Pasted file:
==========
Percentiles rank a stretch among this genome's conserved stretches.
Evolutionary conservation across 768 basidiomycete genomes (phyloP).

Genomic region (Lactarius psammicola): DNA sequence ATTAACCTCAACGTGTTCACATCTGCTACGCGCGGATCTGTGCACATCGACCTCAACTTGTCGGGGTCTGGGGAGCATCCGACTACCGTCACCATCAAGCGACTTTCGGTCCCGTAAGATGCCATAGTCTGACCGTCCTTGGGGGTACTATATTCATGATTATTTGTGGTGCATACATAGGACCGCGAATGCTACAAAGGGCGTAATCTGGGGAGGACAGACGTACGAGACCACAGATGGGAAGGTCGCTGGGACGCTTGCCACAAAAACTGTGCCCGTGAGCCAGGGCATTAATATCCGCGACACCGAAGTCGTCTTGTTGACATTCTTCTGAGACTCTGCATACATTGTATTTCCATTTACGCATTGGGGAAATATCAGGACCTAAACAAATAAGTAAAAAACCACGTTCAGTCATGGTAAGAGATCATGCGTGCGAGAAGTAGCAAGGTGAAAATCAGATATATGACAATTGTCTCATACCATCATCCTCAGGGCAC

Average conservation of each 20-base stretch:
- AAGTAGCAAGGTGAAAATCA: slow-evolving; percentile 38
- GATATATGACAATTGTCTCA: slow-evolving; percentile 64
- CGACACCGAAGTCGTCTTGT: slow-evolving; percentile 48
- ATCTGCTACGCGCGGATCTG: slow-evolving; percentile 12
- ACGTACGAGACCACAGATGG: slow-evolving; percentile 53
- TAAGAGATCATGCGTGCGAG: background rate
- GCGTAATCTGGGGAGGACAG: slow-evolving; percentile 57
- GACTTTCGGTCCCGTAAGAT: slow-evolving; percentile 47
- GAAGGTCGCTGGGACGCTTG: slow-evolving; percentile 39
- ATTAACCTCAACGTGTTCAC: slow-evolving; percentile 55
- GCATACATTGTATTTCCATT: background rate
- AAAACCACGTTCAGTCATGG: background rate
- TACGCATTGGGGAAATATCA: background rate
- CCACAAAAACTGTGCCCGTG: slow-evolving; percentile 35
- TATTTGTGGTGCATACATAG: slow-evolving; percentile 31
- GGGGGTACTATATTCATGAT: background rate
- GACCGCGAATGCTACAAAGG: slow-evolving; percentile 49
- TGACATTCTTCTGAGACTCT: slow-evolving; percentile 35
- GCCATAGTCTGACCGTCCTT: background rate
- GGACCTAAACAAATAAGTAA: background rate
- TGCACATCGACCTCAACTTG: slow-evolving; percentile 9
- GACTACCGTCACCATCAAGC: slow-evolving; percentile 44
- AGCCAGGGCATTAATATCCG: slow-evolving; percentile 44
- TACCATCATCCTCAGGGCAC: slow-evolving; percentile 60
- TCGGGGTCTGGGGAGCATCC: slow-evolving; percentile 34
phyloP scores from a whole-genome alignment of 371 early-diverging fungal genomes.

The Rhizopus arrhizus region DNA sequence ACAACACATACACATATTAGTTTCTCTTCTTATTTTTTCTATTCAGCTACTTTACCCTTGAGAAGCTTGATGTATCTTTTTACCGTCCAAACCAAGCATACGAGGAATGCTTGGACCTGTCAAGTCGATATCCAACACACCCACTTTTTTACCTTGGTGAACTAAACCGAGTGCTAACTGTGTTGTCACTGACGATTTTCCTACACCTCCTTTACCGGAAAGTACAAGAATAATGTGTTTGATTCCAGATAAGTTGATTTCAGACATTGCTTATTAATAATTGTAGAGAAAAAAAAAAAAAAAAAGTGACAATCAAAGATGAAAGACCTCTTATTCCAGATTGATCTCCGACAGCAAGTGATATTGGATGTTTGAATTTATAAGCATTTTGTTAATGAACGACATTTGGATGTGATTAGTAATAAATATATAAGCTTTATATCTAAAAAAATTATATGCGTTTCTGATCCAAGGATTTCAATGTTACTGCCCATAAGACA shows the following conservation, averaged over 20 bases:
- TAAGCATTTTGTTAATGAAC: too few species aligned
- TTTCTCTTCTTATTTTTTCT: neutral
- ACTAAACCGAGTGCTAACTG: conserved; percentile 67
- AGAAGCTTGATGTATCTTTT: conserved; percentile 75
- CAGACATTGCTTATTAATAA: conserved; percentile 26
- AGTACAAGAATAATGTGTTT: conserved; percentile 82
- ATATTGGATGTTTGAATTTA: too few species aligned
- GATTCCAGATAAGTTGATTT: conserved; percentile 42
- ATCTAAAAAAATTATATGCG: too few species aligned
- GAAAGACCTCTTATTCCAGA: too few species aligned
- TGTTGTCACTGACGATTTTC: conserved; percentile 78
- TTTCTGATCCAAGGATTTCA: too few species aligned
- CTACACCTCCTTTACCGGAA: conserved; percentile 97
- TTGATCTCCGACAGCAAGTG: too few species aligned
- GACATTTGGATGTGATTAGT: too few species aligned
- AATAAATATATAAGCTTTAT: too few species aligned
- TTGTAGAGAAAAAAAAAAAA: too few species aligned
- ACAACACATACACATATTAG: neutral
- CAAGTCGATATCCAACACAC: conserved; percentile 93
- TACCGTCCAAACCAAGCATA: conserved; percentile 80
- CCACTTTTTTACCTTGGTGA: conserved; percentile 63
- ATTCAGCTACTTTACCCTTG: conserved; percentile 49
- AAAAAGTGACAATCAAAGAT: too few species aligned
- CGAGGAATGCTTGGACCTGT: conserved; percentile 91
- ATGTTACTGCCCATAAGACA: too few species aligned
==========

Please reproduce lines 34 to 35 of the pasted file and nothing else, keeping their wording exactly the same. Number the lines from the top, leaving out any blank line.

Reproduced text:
- ACTAAACCGAGTGCTAACTG: conserved; percentile 67
- AGAAGCTTGATGTATCTTTT: conserved; percentile 75